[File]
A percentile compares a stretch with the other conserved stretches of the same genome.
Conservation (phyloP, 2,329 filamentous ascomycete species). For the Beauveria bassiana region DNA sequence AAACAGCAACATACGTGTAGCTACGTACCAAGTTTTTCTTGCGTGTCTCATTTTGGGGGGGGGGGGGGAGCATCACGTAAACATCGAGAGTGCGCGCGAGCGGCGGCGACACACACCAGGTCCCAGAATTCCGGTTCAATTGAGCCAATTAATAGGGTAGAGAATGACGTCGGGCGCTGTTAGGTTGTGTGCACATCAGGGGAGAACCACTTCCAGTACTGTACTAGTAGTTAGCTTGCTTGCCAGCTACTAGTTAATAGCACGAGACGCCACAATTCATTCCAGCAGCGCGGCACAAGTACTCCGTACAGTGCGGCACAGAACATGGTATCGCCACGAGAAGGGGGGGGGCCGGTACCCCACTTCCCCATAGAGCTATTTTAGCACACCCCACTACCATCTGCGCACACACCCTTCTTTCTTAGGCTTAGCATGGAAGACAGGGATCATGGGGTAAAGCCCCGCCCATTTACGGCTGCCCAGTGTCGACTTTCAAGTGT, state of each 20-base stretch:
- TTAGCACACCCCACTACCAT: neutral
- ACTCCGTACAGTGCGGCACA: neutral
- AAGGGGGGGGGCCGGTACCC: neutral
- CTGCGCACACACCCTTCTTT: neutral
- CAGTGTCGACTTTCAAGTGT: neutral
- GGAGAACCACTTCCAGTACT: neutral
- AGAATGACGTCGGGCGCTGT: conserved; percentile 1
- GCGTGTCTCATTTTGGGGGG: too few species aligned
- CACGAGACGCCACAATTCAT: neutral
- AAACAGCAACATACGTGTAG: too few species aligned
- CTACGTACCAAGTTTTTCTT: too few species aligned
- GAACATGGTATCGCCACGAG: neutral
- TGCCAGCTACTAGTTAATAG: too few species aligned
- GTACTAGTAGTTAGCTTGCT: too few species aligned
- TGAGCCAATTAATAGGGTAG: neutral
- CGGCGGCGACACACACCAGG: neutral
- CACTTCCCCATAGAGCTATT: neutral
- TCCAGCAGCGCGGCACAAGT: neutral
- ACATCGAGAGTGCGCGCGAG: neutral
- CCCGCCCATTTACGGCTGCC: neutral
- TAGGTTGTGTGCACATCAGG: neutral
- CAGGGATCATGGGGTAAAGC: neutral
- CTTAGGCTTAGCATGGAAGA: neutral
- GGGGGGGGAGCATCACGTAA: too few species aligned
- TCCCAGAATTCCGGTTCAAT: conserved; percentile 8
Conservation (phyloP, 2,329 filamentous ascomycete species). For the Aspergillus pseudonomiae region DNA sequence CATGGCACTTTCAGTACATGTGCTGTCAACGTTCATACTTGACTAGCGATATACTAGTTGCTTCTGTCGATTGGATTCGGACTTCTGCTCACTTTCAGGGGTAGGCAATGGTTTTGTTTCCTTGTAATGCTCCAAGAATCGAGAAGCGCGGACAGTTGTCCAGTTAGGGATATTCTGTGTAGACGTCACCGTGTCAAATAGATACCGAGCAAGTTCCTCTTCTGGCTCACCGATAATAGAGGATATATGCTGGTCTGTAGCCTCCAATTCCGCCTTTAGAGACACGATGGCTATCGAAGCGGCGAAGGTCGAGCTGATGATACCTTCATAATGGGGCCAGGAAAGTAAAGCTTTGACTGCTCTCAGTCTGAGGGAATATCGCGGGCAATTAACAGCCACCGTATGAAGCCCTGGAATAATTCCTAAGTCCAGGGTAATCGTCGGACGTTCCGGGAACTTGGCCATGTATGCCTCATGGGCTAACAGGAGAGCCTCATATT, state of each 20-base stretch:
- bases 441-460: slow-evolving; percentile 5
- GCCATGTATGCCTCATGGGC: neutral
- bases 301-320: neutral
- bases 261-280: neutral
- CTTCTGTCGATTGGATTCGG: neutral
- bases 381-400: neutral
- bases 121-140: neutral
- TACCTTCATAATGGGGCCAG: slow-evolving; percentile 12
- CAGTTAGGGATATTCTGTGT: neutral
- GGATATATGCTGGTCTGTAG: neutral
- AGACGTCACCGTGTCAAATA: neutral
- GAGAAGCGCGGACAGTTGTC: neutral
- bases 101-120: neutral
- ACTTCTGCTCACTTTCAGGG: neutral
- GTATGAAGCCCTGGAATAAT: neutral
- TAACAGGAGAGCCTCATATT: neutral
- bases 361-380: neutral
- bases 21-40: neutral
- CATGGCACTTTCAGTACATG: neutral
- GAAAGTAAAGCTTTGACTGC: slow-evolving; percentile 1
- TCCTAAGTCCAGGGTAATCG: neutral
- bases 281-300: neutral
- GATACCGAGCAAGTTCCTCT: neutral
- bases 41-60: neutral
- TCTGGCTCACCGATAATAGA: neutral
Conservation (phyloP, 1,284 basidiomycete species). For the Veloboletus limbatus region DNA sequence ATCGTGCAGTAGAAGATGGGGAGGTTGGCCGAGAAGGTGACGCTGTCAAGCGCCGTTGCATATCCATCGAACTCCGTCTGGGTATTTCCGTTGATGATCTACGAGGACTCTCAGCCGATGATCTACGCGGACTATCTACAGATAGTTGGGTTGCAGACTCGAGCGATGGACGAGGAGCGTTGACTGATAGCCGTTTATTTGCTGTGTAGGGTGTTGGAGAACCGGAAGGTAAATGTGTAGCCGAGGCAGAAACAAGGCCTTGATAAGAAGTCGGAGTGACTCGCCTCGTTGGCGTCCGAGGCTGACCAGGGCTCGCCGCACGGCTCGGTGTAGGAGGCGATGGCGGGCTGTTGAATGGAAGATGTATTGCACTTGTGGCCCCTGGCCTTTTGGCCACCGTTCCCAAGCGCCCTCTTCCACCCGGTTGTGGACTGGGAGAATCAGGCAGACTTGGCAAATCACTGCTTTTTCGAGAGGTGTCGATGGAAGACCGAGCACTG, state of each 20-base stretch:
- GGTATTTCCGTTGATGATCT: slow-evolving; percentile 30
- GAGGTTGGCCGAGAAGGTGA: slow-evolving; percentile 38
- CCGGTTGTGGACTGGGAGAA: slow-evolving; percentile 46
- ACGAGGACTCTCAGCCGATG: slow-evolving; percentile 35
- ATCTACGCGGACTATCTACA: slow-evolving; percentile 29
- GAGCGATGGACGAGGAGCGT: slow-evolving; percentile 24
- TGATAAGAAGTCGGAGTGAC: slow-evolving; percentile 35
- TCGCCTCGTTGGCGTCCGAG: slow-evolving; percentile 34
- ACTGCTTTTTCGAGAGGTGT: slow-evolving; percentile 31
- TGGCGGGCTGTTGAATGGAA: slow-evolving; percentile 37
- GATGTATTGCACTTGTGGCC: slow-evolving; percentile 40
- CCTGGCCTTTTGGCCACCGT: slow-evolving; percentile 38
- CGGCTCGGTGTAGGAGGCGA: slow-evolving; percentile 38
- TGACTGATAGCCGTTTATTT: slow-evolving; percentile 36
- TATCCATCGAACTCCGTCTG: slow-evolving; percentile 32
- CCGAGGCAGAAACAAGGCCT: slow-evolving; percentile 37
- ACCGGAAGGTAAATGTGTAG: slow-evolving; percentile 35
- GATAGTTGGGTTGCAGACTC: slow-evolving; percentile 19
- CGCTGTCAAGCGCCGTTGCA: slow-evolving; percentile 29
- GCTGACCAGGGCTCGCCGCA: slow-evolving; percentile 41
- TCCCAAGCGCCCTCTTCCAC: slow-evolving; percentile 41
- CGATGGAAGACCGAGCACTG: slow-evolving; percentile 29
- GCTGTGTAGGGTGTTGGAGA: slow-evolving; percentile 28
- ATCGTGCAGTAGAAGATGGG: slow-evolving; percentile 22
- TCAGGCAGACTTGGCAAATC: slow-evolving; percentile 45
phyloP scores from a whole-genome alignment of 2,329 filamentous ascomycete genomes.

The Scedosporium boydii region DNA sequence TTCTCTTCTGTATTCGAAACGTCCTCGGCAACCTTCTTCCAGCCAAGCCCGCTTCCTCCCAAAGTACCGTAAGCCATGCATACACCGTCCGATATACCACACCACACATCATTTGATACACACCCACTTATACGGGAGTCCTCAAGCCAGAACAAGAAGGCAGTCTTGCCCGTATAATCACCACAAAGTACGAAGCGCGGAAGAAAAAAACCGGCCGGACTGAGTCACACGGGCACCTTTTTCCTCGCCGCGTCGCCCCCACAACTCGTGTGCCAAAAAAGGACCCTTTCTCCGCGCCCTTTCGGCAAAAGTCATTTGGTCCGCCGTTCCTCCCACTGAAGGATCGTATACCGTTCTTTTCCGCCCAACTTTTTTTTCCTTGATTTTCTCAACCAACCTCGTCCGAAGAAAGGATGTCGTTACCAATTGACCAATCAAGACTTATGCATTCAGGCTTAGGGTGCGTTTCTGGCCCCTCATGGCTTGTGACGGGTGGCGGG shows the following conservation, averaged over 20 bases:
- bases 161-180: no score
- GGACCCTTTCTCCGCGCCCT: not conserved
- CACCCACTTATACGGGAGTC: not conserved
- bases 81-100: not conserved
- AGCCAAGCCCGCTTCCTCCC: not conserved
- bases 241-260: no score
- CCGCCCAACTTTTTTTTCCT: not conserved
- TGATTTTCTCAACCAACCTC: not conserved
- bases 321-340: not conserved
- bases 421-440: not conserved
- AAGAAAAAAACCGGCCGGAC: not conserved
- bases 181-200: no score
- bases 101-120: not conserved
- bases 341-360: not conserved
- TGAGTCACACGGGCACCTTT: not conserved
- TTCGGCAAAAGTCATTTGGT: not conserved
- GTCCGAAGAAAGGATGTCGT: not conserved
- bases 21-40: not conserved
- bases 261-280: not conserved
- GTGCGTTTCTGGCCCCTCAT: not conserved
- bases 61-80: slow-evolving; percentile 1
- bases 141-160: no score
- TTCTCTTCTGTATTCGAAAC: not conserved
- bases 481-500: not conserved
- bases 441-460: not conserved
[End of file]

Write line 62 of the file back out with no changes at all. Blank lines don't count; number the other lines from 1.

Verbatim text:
- TCGCCTCGTTGGCGTCCGAG: slow-evolving; percentile 34